Adrenaline is a treatment for anaphylaxis, also known as anaphylactic shock. It can be administered to people showing signs of severe allergic reactions. Some people with known severe allergies are advised to carry adrenaline injections in case of an emergency.
Adrenaline is used to treat low cardiac output ? the amount of blood the heart pumps ? and in cardiac arrest. It is also used in the eye to dilate the pupil during eye surgery.
It is normally produced in the body in response to anxiety or fear or to prepare us for response to external stimuli. It stimulates muscle contraction and increases the person's heart rate. In addition, by concentrating blood in the vital organs, including the heart, lungs, and brain, it helps increase the chances that the person will recover from a cardiac arrest.
It contracts the blood vessels to increase blood pressure and on the smooth muscle of the lungs assist breathing. It decreases the reaction to allergies. It works in the eye to widen the pupil during eye surgery.
Adrenaline may be given as an injection at a doctor's office, hospital, or clinic. Keep this product, as well as syringes and needles, out of the reach of children and away from pets. Do not reuse needles, syringes, or other materials.
In addition to a noticeable increase in strength and performance, this hormone causes heightened awareness and increased respiration. The person may also feel lightheaded, dizzy, and experience changes in vision. The effects can last up to an hour, depending on the situation. Though adrenaline can play a key role in the body's survival, it can also cause detrimental effects over time. Prolonged and heightened levels of the hormone can put enormous pressure on the heart muscle and can, in some cases, cause heart failure. Additionally, it may cause the hippocampus to shrink. High levels of adrenaline in the blood can lead to insomnia and jittery nerves, and are often an indicator of chronic stress.
After being given this product, you may experience slight pain, minor bruising/bleeding or some left over liquid where you have been injected. Repeated injection may cause tissue damage in the place where you have been injected. Tissue damage may also occur in the extremities (fingers and toes), kidneys and liver.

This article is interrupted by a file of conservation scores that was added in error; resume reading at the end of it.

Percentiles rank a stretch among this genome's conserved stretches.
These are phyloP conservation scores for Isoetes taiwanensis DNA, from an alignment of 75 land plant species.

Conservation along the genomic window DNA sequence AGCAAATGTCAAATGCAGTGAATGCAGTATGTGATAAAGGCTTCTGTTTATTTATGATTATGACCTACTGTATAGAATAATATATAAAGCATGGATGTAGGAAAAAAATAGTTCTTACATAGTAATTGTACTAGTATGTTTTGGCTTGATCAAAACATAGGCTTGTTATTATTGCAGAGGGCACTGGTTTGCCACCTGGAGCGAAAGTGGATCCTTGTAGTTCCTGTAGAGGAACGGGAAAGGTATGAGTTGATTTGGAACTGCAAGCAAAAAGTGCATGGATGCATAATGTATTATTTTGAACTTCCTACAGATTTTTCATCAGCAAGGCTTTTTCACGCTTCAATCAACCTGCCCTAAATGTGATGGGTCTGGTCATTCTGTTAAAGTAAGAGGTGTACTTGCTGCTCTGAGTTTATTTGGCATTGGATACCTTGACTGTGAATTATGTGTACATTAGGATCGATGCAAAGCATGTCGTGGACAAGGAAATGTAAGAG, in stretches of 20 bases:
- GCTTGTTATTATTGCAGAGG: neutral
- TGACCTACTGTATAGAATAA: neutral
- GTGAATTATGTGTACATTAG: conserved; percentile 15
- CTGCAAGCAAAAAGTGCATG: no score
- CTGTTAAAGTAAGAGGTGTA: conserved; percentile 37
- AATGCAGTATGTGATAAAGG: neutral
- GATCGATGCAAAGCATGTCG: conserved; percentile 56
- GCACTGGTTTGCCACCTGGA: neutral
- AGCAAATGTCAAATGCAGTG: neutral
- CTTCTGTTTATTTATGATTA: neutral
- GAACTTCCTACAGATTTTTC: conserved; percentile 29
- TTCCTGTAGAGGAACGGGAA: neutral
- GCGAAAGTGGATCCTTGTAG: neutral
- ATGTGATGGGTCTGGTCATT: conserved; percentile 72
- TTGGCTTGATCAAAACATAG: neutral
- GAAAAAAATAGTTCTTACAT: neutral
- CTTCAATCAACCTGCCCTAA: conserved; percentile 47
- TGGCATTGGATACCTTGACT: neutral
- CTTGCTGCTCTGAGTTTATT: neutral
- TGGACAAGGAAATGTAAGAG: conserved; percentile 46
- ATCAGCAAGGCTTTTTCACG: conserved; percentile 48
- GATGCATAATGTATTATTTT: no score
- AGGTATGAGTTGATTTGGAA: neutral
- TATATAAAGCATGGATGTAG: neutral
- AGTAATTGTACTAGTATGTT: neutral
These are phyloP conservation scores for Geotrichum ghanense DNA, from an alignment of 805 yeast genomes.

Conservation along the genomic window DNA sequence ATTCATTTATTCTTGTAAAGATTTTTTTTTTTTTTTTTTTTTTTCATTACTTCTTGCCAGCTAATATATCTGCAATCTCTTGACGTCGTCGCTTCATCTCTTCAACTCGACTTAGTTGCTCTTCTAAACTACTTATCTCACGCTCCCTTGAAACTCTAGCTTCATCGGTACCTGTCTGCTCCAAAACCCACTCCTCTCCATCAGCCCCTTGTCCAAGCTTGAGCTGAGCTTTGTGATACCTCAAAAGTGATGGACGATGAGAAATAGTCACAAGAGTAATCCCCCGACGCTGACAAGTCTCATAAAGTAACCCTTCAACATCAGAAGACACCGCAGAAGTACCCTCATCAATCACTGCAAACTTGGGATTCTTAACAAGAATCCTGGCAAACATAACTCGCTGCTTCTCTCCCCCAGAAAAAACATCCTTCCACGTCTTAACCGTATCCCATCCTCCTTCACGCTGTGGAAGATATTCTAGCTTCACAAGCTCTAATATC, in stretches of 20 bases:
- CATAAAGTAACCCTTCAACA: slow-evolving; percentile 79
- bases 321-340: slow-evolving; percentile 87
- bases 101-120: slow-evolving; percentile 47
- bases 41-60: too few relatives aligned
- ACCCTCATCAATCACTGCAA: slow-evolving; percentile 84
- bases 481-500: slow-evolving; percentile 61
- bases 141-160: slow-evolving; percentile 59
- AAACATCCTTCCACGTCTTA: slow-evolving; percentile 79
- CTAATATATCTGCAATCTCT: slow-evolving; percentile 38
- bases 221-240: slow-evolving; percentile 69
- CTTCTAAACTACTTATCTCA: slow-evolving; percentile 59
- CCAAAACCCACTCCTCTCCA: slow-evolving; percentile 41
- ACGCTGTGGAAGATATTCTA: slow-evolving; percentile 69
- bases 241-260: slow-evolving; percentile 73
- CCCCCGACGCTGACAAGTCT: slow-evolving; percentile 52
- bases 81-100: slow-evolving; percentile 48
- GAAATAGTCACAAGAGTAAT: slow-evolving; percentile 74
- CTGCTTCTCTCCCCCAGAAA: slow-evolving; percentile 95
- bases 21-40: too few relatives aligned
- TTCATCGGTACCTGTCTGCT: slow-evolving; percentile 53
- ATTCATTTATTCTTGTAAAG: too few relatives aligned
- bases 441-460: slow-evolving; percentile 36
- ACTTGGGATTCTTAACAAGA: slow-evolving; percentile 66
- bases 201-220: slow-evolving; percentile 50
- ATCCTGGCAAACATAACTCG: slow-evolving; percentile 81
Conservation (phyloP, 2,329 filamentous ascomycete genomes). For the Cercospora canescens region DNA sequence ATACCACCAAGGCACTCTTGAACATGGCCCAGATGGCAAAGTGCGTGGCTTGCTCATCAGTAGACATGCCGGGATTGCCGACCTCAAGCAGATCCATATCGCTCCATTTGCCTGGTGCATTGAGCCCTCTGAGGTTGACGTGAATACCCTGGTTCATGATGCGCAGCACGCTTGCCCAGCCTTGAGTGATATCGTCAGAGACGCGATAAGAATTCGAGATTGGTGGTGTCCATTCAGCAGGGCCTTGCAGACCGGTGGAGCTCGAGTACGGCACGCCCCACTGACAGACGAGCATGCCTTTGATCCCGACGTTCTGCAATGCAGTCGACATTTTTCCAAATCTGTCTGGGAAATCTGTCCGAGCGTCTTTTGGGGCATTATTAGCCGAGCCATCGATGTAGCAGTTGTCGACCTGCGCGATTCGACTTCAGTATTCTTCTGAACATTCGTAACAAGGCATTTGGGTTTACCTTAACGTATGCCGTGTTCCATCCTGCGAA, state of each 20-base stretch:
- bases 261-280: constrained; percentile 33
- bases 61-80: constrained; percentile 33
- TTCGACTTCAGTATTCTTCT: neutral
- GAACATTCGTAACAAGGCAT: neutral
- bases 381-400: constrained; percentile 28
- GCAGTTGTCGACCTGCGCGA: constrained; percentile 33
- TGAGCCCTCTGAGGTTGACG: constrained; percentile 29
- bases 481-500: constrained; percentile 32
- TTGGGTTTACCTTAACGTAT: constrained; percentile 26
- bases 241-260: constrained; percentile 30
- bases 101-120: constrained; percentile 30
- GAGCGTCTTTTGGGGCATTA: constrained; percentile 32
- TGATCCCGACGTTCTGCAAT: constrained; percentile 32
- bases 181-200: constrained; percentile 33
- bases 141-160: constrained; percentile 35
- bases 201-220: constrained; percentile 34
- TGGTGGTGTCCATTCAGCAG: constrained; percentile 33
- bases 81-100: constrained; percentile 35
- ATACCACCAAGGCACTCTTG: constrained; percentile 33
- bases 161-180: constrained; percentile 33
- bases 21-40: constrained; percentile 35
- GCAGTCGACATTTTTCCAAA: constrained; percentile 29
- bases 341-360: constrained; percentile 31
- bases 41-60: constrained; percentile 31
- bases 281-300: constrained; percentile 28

This drug is administered usually in a doctor's office or hospital.
You should be cautious if you are: allergic (hypersensitive) to any of the ingredients in this injection, suffering from any form of heart disease, suffering from brain damage or hardening of the arteries in the brain, suffering from glaucoma (increased pressure in the eye), having or are about to have an operation under general anaesthetic, or in the second stage of labour. Take special care if you are: suffering from high blood pressure, pregnant or breastfeeding, or diabetic.
Some medical conditions may interact with epinephrine. Tell your doctor if you have any medical conditions, especially if any of the following apply to you:
if you are pregnant, planning to become pregnant, or are breast-feeding
if you are taking any prescription or nonprescription medicine, herbal preparation, or dietary supplement
if you have allergies to medicines, foods, or other substances
if you have an overactive thyroid, urinary problems, an enlarged prostate, diabetes, high blood pressure, ischemic heart disease, irregular heartbeat, or other heart problems.
Please tell your doctor or nurse if you are taking or have recently taken any other medicines, including medicines obtained without a prescription. Medicines that may interact with the medicine include: - antihistamines (drugs used to treat allergic reactions or allergies). - drugs to treat high blood pressure, heart conditions, depression or thyroid problems. - ergot alkaloids (drugs used to treat migraine). - insulin oral hypoglycaemics (drugs used to treat diabetes). - oxytocin (used in childbirth to stimulate contractions of the uterus). - doxapram (given as an injection in hospitals to help severe breathing problems). - entacapone (for the treatment of Parkinson?s disease). - antipsychotics (for the treatment of schizophrenia and other psychiatric disorders).
Tell your health care provider if you are taking any other medicines, especially any of the following:
Alpha-blockers (eg, prazosin), beta-blockers (eg, propranolol), droxidopa, ergot alkaloids (eg, ergotamine), or phenothiazines (eg, chlorpromazine) because the risk of high or low blood pressure and fast or slow heartbeat may be increased
Bromocriptine, furazolidone, linezolid, or tricyclic antidepressants (eg, amitriptyline) because the risk of side effects, such as headache, high temperature, and high blood pressure, may be increased
Antihistamines (eg, diphenhydramine), catechol-O-methyltransferase (COMT) inhibitors (eg, entacapone), digoxin, diuretics (eg, furosemide, hydrochlorothiazide), levothyroxine, monoamine oxidase inhibitors (MAOIs) (eg, phenelzine), or medicines for irregular heartbeat (eg, quinidine) because they may increase the risk of Adrenalin solution's side effects
Guanethidine because its effectiveness may be decreased by Adrenalin solution.
Store Adrenalin solution at room temperature, between 15 and 25 degrees C. Do not freeze. Store away from heat, moisture, and light. Do not store in the bathroom. Keep Adrenalin solution out of the reach of children and away from pets.
Category C (Risk cannot be ruled out)
If you are pregnant, your doctor will advise you whether adrenaline can be given as an emergency treatment.
Cardiac Drugs., Other Cardiovascular Drugs.
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